May 30, 20183507 views

Interest Check: Outdoors & Ultralight Backpacks

Hey guys,
We want to hear what Ultralight & Outdoors backpacks all of you are into. More specifically, what brands, types, and styles.
▶ What type of qualities do you look for in a backpack? ▶ Are there certain features that make most sense for you? ▶ What companies/brands do you think make the best products?
We’re always looking at posts and polls of suggestions, and we take this into account when we’re looking for products to put on the site. It doesn’t mean we can secure relationships with any brand of course, but it does mean we can try, and it gives us a better sense of the interests of the community. So let us know what you think and what suggestions you might have in the discussion.
Thanks!
See our other Interest Checks here: · Jackets: www.massdrop.com/talk/7906/interest-check-outdoors-ultralight-jackets · Shoes: www.massdrop.com/talk/8129/interest-check-outdoors-ultralight-shoes

We’ll be posting other Interest Checks for other categories so stay tuned. And feel free to share any polls you’ve created here so we can help more people see them.
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*▶ What type of qualities do you look for in a backpack? Lightweight, 55-60 liters

▶ Are there certain features that make most sense for you? Custom size selection, hip pockets, internal frame

▶ What companies/brands do you think make the best products? ULA, Zpacks, Gossomer Gear

I’m most interested in the ULA Circuit, regardless, I’d rather see you focus on the smaller domestic companies.

I am using the ultimate direction 45l. SO far it has been durable and comfortable. Would make small changes such as belt pouchs on each side. In fact have added two dynemma pouchs for my pack.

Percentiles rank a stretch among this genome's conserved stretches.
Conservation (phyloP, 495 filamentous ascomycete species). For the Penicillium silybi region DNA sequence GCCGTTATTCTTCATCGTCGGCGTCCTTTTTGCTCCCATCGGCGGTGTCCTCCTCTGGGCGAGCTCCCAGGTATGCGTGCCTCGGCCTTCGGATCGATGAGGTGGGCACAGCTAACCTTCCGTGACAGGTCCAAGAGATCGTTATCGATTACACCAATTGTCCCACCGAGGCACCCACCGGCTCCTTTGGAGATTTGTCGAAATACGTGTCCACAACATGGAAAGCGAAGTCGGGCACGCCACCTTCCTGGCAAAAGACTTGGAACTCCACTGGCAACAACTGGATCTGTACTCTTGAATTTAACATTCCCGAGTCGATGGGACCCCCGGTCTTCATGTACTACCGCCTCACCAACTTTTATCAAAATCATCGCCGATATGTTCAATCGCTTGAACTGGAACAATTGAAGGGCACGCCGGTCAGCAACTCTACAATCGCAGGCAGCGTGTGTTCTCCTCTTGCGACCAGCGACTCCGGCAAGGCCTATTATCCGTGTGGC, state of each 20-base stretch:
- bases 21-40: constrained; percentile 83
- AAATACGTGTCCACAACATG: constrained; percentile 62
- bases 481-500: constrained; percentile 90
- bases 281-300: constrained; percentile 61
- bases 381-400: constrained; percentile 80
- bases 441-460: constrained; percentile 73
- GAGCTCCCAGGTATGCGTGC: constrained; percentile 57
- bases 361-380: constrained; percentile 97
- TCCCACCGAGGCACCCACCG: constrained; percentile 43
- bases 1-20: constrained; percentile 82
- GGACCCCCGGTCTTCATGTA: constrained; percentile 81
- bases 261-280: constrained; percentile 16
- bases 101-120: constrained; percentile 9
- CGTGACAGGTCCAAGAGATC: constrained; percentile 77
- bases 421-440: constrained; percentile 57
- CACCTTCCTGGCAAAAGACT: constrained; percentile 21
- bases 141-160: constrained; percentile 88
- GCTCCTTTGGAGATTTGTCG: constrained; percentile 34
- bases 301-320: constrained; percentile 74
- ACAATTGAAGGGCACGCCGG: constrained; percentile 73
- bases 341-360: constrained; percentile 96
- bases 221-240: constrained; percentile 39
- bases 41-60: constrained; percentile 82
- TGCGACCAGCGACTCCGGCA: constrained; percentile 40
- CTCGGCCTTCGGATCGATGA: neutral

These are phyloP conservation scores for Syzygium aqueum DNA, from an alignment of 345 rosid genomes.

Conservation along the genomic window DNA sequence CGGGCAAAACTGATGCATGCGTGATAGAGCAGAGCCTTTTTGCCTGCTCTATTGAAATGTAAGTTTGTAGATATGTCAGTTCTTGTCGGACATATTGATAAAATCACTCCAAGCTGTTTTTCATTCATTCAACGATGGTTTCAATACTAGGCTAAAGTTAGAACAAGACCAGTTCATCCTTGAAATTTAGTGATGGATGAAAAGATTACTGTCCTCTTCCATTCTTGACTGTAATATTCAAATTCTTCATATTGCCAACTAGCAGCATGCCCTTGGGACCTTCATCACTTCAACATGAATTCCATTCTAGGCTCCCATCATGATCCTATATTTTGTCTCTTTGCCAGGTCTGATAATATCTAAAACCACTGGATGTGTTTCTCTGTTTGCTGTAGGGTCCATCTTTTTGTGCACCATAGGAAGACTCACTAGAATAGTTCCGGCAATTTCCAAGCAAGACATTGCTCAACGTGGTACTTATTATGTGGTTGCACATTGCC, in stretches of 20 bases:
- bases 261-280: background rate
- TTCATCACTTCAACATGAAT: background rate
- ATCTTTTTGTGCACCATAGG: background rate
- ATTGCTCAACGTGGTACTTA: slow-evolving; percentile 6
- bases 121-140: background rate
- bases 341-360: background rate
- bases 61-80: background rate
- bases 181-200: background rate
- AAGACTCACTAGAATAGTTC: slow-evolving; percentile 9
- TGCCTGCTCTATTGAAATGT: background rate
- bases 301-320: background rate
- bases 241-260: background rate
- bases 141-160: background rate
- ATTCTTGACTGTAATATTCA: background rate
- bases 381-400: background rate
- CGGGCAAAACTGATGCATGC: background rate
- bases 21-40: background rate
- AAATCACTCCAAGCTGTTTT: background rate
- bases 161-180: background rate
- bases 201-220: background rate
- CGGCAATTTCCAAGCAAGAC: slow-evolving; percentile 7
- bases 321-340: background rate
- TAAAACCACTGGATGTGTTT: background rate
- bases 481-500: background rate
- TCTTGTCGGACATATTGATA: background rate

What I would like is a pack made by Z-Packs, that has the famous Arc panel, in a sm-mid size of about 40L or 45L.
The only other thing I would like Z-Packs to do is offer Shoulder straps in S-M-L sizes. I am a "Thick" guy and the straps are sized too short for me on their standard stuff. I wouldn't think it would add but 5 minutes to grab a specific size for a more "custom" fit.
I already have a bag that is heavy duty, and ready for heavy loads like when I carry for myself and others in a group.
To better assess the results of this poll, you probably should separate into categories - for example the backpack I want for a hunting trip is vastly different than the backpack I want for a 5-day Sierras trip with my wife. For hunting purposes, having versatile load-carrying capacity is probably the most important element, followed closely by a "No questions asked, Made in the USA lifetime warranty". I'm a fan of Mystery Ranch products and their new Pop-up series day pack looks very intriguing because of the ability to convert from small or medium day pack to a pretty serious load-hauler. For serious longer range backpacking, the Metcalf or new Marshall are fantastic.
bpchristensen
For sure. I erred to the side of getting everyone to huddle around this 'Interest Check' on a high level, but we look forward to breaking them out into more specific areas as you say.
I think you guys should do a Massdrop made frameless pack made out of Xpac. Something in the mold of a SWD, MLD burn, simple pack or KS ultralight.